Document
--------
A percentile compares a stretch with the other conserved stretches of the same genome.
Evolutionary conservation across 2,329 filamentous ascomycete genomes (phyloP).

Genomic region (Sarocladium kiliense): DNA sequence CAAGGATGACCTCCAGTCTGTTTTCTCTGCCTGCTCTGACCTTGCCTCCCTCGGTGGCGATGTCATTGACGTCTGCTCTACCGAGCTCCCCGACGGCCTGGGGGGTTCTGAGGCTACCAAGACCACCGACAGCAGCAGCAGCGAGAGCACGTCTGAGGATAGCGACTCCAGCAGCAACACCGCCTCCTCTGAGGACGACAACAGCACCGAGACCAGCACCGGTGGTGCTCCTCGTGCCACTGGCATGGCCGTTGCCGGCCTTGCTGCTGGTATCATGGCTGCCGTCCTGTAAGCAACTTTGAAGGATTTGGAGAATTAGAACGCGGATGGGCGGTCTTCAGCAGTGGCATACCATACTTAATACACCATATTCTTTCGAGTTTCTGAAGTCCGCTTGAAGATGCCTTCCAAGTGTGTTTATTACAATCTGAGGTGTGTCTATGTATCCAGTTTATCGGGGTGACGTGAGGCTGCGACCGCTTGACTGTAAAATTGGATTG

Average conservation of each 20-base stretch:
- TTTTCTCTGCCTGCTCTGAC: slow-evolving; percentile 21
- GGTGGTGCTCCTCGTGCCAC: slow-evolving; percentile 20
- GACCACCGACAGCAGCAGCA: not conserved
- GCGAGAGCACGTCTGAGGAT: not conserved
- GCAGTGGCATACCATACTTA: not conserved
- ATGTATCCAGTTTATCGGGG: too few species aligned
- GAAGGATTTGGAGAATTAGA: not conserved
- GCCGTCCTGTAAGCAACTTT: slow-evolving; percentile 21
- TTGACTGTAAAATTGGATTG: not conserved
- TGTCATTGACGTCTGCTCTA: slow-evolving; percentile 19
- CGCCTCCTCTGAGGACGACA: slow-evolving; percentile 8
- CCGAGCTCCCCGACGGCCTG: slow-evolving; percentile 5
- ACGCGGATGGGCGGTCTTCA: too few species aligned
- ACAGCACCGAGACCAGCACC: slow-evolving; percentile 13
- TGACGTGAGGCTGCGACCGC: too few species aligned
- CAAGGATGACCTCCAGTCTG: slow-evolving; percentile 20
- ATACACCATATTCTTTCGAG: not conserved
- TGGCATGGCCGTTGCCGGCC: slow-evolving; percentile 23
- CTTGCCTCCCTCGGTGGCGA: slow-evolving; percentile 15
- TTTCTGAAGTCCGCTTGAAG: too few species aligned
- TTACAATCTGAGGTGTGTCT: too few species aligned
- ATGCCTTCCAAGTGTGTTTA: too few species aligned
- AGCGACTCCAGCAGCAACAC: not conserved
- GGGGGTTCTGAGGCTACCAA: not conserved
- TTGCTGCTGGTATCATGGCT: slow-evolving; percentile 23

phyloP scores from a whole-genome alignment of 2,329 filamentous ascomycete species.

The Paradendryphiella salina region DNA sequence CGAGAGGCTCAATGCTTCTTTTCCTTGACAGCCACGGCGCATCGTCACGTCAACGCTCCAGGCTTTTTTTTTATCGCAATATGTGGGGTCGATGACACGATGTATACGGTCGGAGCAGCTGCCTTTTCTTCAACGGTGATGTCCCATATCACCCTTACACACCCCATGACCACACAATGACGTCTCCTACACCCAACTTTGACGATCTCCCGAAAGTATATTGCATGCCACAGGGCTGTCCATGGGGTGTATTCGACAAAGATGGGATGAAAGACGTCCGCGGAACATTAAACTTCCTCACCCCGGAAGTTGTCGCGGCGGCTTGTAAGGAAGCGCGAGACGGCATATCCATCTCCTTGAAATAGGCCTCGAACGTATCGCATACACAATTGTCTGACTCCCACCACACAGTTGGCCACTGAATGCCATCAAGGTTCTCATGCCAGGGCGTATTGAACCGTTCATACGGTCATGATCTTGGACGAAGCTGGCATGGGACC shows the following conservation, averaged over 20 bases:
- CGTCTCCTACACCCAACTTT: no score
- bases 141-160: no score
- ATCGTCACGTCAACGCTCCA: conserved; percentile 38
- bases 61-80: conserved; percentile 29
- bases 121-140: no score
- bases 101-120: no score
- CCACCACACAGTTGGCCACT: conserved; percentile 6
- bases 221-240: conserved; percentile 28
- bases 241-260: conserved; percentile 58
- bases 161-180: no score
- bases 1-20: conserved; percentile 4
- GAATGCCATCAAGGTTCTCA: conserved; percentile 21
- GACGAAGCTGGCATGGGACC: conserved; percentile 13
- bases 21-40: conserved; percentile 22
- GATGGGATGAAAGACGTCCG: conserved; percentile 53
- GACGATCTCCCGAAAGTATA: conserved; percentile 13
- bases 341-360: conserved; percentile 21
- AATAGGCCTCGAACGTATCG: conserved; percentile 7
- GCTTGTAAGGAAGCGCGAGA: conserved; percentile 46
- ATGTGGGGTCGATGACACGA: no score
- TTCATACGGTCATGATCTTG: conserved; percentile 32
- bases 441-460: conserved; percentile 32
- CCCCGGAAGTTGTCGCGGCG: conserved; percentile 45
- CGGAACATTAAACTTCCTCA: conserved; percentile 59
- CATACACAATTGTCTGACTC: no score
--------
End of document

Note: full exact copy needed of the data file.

A percentile compares a stretch with the other conserved stretches of the same genome.
Evolutionary conservation across 2,329 filamentous ascomycete genomes (phyloP).

Genomic region (Sarocladium kiliense): DNA sequence CAAGGATGACCTCCAGTCTGTTTTCTCTGCCTGCTCTGACCTTGCCTCCCTCGGTGGCGATGTCATTGACGTCTGCTCTACCGAGCTCCCCGACGGCCTGGGGGGTTCTGAGGCTACCAAGACCACCGACAGCAGCAGCAGCGAGAGCACGTCTGAGGATAGCGACTCCAGCAGCAACACCGCCTCCTCTGAGGACGACAACAGCACCGAGACCAGCACCGGTGGTGCTCCTCGTGCCACTGGCATGGCCGTTGCCGGCCTTGCTGCTGGTATCATGGCTGCCGTCCTGTAAGCAACTTTGAAGGATTTGGAGAATTAGAACGCGGATGGGCGGTCTTCAGCAGTGGCATACCATACTTAATACACCATATTCTTTCGAGTTTCTGAAGTCCGCTTGAAGATGCCTTCCAAGTGTGTTTATTACAATCTGAGGTGTGTCTATGTATCCAGTTTATCGGGGTGACGTGAGGCTGCGACCGCTTGACTGTAAAATTGGATTG

Average conservation of each 20-base stretch:
- TTTTCTCTGCCTGCTCTGAC: slow-evolving; percentile 21
- GGTGGTGCTCCTCGTGCCAC: slow-evolving; percentile 20
- GACCACCGACAGCAGCAGCA: not conserved
- GCGAGAGCACGTCTGAGGAT: not conserved
- GCAGTGGCATACCATACTTA: not conserved
- ATGTATCCAGTTTATCGGGG: too few species aligned
- GAAGGATTTGGAGAATTAGA: not conserved
- GCCGTCCTGTAAGCAACTTT: slow-evolving; percentile 21
- TTGACTGTAAAATTGGATTG: not conserved
- TGTCATTGACGTCTGCTCTA: slow-evolving; percentile 19
- CGCCTCCTCTGAGGACGACA: slow-evolving; percentile 8
- CCGAGCTCCCCGACGGCCTG: slow-evolving; percentile 5
- ACGCGGATGGGCGGTCTTCA: too few species aligned
- ACAGCACCGAGACCAGCACC: slow-evolving; percentile 13
- TGACGTGAGGCTGCGACCGC: too few species aligned
- CAAGGATGACCTCCAGTCTG: slow-evolving; percentile 20
- ATACACCATATTCTTTCGAG: not conserved
- TGGCATGGCCGTTGCCGGCC: slow-evolving; percentile 23
- CTTGCCTCCCTCGGTGGCGA: slow-evolving; percentile 15
- TTTCTGAAGTCCGCTTGAAG: too few species aligned
- TTACAATCTGAGGTGTGTCT: too few species aligned
- ATGCCTTCCAAGTGTGTTTA: too few species aligned
- AGCGACTCCAGCAGCAACAC: not conserved
- GGGGGTTCTGAGGCTACCAA: not conserved
- TTGCTGCTGGTATCATGGCT: slow-evolving; percentile 23

phyloP scores from a whole-genome alignment of 2,329 filamentous ascomycete species.

The Paradendryphiella salina region DNA sequence CGAGAGGCTCAATGCTTCTTTTCCTTGACAGCCACGGCGCATCGTCACGTCAACGCTCCAGGCTTTTTTTTTATCGCAATATGTGGGGTCGATGACACGATGTATACGGTCGGAGCAGCTGCCTTTTCTTCAACGGTGATGTCCCATATCACCCTTACACACCCCATGACCACACAATGACGTCTCCTACACCCAACTTTGACGATCTCCCGAAAGTATATTGCATGCCACAGGGCTGTCCATGGGGTGTATTCGACAAAGATGGGATGAAAGACGTCCGCGGAACATTAAACTTCCTCACCCCGGAAGTTGTCGCGGCGGCTTGTAAGGAAGCGCGAGACGGCATATCCATCTCCTTGAAATAGGCCTCGAACGTATCGCATACACAATTGTCTGACTCCCACCACACAGTTGGCCACTGAATGCCATCAAGGTTCTCATGCCAGGGCGTATTGAACCGTTCATACGGTCATGATCTTGGACGAAGCTGGCATGGGACC shows the following conservation, averaged over 20 bases:
- CGTCTCCTACACCCAACTTT: no score
- bases 141-160: no score
- ATCGTCACGTCAACGCTCCA: conserved; percentile 38
- bases 61-80: conserved; percentile 29
- bases 121-140: no score
- bases 101-120: no score
- CCACCACACAGTTGGCCACT: conserved; percentile 6
- bases 221-240: conserved; percentile 28
- bases 241-260: conserved; percentile 58
- bases 161-180: no score
- bases 1-20: conserved; percentile 4
- GAATGCCATCAAGGTTCTCA: conserved; percentile 21
- GACGAAGCTGGCATGGGACC: conserved; percentile 13
- bases 21-40: conserved; percentile 22
- GATGGGATGAAAGACGTCCG: conserved; percentile 53
- GACGATCTCCCGAAAGTATA: conserved; percentile 13
- bases 341-360: conserved; percentile 21
- AATAGGCCTCGAACGTATCG: conserved; percentile 7
- GCTTGTAAGGAAGCGCGAGA: conserved; percentile 46
- ATGTGGGGTCGATGACACGA: no score
- TTCATACGGTCATGATCTTG: conserved; percentile 32
- bases 441-460: conserved; percentile 32
- CCCCGGAAGTTGTCGCGGCG: conserved; percentile 45
- CGGAACATTAAACTTCCTCA: conserved; percentile 59
- CATACACAATTGTCTGACTC: no score